Using GIS and intelligent transportation tools for biomass supply chain modeling and cost assessment

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2013-01-01
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Gutesa, Slobodan
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Matthew J. Darr
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Agricultural and Biosystems Engineering

Since 1905, the Department of Agricultural Engineering, now the Department of Agricultural and Biosystems Engineering (ABE), has been a leader in providing engineering solutions to agricultural problems in the United States and the world. The department’s original mission was to mechanize agriculture. That mission has evolved to encompass a global view of the entire food production system–the wise management of natural resources in the production, processing, storage, handling, and use of food fiber and other biological products.

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In 1905 Agricultural Engineering was recognized as a subdivision of the Department of Agronomy, and in 1907 it was recognized as a unique department. It was renamed the Department of Agricultural and Biosystems Engineering in 1990. The department merged with the Department of Industrial Education and Technology in 2004.

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1905–present

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  • Department of Agricultural Engineering (1907–1990)

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Abstract

Stable, functional, and efficient bioethanol production systems on the national level must emphasize solutions of feedstock availability and transportation problems. Transportation logistics are a critical factor in the optimization of biomass supply chains. A single 25 million gallon per year cellulosic ethanol biorefinery will require delivery of 18,500 semi loads of bales to the plant. For a typical corn-stover biomass supply chain, baled corn stover must be transported in two phases, first from the field to a storage site and then from the storage site to the biorefinery. All activities between these two points are interconnected and together they form the biomass supply chain. The goal of supply-chain optimization is to minimize the total cost of these activities (transportation cost per unit, inventory cost per unit etc.) while satisfying the supply demands of a biorefinery.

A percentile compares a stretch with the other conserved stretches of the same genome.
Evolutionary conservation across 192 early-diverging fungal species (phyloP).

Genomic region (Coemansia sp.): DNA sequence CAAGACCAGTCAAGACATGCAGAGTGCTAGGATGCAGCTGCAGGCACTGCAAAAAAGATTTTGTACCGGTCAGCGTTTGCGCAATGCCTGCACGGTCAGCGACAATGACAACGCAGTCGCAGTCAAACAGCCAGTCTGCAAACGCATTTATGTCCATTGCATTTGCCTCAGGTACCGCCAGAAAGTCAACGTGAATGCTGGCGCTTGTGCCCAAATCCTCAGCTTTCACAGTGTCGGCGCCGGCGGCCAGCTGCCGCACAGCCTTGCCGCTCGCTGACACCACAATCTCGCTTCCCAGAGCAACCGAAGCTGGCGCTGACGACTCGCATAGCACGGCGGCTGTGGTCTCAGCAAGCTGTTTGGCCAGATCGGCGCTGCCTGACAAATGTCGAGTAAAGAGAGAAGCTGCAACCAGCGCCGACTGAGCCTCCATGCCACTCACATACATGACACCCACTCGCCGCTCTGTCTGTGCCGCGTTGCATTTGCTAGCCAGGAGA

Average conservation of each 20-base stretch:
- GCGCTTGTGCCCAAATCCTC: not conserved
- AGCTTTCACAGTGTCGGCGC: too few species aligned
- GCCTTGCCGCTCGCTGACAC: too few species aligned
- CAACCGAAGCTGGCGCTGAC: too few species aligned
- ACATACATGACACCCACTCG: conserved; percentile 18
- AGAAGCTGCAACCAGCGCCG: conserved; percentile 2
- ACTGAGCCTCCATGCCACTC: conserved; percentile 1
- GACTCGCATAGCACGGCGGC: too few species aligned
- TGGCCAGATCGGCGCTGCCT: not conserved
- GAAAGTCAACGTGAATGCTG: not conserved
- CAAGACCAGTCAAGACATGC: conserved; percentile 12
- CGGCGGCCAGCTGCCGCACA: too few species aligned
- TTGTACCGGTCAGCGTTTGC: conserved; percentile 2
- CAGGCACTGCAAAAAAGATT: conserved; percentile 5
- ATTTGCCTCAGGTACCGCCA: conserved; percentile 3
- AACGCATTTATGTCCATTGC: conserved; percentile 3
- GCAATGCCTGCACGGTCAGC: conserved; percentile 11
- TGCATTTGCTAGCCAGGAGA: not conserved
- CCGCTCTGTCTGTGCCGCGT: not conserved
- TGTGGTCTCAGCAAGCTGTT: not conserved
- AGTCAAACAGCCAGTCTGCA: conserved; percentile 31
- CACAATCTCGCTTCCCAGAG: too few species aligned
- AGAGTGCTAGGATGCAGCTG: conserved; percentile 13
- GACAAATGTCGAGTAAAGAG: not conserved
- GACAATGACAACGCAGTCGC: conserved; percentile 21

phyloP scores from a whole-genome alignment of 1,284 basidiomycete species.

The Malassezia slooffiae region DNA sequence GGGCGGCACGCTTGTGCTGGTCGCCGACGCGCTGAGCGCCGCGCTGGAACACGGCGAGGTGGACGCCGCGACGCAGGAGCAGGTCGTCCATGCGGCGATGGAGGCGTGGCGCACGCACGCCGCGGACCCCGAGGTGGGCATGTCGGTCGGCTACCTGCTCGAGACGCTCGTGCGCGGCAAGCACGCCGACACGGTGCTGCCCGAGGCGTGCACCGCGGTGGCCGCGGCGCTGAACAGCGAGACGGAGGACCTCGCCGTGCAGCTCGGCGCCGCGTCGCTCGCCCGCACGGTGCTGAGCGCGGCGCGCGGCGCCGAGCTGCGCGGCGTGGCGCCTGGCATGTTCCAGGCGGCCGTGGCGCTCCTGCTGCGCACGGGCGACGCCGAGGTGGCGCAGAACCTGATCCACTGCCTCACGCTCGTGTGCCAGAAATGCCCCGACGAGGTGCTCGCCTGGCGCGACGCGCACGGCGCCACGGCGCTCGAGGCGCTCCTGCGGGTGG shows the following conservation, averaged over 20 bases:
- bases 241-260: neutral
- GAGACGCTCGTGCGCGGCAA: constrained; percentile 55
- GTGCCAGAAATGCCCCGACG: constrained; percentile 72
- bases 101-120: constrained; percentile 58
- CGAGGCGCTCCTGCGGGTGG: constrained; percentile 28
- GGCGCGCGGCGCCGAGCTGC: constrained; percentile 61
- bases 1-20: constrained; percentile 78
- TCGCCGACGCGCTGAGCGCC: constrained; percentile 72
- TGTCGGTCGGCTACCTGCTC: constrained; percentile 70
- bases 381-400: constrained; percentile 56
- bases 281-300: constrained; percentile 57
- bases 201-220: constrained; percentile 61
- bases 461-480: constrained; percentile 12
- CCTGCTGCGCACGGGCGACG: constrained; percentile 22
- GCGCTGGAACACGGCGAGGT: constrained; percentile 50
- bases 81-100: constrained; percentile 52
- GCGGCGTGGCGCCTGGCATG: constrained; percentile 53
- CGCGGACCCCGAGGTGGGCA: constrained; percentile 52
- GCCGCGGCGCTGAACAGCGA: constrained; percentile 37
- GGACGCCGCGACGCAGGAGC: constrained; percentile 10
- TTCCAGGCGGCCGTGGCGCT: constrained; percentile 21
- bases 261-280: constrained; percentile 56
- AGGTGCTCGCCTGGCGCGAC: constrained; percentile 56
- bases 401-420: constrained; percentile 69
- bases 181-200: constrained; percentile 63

The objective of the first chapter of this thesis is to provide a detailed report on a recent analysis of production-scale biomass transportation. Specifically, 16,000 large square bales of corn stover were harvested and hauled to satellite storage during the 2011 and 2012 harvest seasons. Intensive Geographic Information Systems (GIS) tracking and video capture of the loading, securement, hauling, and unloading events were collected and the results were summarized.

The second chapter presents specific results including: metrics for measuring supply chain efficiency, current capability of biomass supply chains, and sensitivity analysis to improvements in future supply chains. A discrete modeling technique was utilized to make proper assessment of the supply-chain system performance. The supply-chain model was a representation of a realistic biomass transportation cycle between a single cornfield and biomass storage. The discrete model included multiple simulations using different model factors. This approach provided complete assessment of influence of various factors on system productivity.

Understanding basic transportation metrics, handling parameters, and their interaction can be crucial for planning and implementing an optimal supply-chain solution.

The outcomes of this work can be used to create more efficient supply systems and to improve economic aspects of biofuel production process in general.

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Tue Jan 01 00:00:00 UTC 2013